01 Oct, Thursday
6° C

Review: Georgie Fame – Cathedral Quarter Arts Festival

Georgie Fame is cool! There’s no other way to say it. At just weeks away from his 75th birthday he could teach many modern artists a thing or two about that. An evening with Georgie is full of his own music, jazz and blues standards, and stories where he drops so many legendary names, it’s hard not to trip over them. For those who didn’t attend the CQAF’s final show of 2018, you missed a real treat.

One such standard was Ray CharlesI Got a Woman, quickly followed by a soul version of Willie Nelson’s Funny How Time Slips Away.  In the intro to the song he discussed his work with the celebrated producer Danny Cordell who found this version, which is so different from the original; in the outro, he namechecked every jazz great you can think of; Curtis Mayfield, Quincy Jones, Oscar Brown Jnr., George Benson – this guy knew everybody!

And the whole evening continued in that vein, each story as entertaining as the song it preceded. He asked by show of hands how many of us had never heard his Roger Moore story and when almost every hand in the place was raised, he resigned to tell it again but protested, “I’ve been telling this story for fifty years! Where have you been?”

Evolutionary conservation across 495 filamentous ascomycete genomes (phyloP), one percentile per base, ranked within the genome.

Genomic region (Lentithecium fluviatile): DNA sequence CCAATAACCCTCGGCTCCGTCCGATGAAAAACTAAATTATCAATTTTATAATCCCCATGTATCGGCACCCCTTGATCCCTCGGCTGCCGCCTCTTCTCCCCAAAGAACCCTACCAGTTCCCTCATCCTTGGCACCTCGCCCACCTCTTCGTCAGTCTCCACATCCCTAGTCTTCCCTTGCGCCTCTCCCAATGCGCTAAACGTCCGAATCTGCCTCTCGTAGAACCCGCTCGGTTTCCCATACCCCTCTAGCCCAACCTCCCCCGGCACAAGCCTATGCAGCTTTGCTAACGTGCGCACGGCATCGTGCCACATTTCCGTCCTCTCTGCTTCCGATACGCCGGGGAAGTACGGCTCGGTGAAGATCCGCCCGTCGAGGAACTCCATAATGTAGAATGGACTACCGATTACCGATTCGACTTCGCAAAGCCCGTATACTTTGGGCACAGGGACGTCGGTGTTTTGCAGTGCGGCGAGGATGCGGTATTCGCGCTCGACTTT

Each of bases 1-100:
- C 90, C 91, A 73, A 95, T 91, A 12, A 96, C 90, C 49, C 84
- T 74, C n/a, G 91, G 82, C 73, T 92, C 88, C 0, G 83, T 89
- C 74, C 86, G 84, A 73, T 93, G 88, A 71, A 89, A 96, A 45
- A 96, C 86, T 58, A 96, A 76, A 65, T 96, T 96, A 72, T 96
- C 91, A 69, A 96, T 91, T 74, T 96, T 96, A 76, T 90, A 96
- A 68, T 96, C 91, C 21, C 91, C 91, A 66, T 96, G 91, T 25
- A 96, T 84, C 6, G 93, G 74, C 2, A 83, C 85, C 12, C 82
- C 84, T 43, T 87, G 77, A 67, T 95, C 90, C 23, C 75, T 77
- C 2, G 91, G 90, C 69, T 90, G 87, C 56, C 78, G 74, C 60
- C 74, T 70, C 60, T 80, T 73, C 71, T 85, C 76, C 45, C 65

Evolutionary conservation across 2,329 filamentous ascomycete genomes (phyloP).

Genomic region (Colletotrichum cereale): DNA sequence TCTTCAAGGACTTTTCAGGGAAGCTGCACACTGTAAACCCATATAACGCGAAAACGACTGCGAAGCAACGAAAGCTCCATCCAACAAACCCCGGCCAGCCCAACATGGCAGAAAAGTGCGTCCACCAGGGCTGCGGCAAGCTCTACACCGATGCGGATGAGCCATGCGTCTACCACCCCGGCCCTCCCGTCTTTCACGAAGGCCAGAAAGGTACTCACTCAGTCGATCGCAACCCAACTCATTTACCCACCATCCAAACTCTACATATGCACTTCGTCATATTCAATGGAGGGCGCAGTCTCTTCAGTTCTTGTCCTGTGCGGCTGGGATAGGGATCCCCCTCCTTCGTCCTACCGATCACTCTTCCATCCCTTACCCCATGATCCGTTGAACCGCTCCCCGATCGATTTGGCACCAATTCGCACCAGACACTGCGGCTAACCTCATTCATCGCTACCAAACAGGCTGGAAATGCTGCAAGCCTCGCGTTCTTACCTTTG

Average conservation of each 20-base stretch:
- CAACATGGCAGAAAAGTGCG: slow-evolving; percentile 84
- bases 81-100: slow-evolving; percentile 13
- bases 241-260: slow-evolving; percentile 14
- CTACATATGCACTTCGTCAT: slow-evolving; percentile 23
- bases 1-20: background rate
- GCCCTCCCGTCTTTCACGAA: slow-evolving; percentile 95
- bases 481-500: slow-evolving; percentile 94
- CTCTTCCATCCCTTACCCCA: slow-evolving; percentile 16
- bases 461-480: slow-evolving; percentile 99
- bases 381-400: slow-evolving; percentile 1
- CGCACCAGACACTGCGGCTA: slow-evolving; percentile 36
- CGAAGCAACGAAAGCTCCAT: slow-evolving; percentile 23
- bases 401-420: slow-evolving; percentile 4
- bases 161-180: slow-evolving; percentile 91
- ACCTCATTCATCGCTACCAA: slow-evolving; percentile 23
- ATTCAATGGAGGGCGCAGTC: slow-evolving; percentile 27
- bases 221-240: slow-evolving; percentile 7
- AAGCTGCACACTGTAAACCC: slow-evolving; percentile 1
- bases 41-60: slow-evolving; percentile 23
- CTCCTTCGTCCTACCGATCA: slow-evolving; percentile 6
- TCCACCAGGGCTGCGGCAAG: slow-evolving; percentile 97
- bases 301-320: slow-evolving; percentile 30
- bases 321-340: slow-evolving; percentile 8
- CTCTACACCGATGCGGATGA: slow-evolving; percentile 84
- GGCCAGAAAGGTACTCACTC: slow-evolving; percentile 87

The story went like this; in 1963 Fame had his first number 1 hit with his band, The Blue Flames. That success got him out of a three-year residency at The Flamingo Club and out of the country for the first time in his life. On approaching Stockholm airport, from his view in his economy seat to the rear of the plane he could see hordes of beautiful, blonde girls waving excitedly, atop the terminal building. Thinking they were due their own slice of fan “mania” the band got very excited, but by the time they’d disembarked the plane, the girls had disappeared. It transpired that Roger Moore, at that time famous for his role in The Saint, had been sitting up front in first class and the welcome party was for him.  Ever since then Georgie said, he’s never had any delusions of stardom. With a “thanks Roger”, he launched into what’s probably his best-known hit, Yeh Yeh.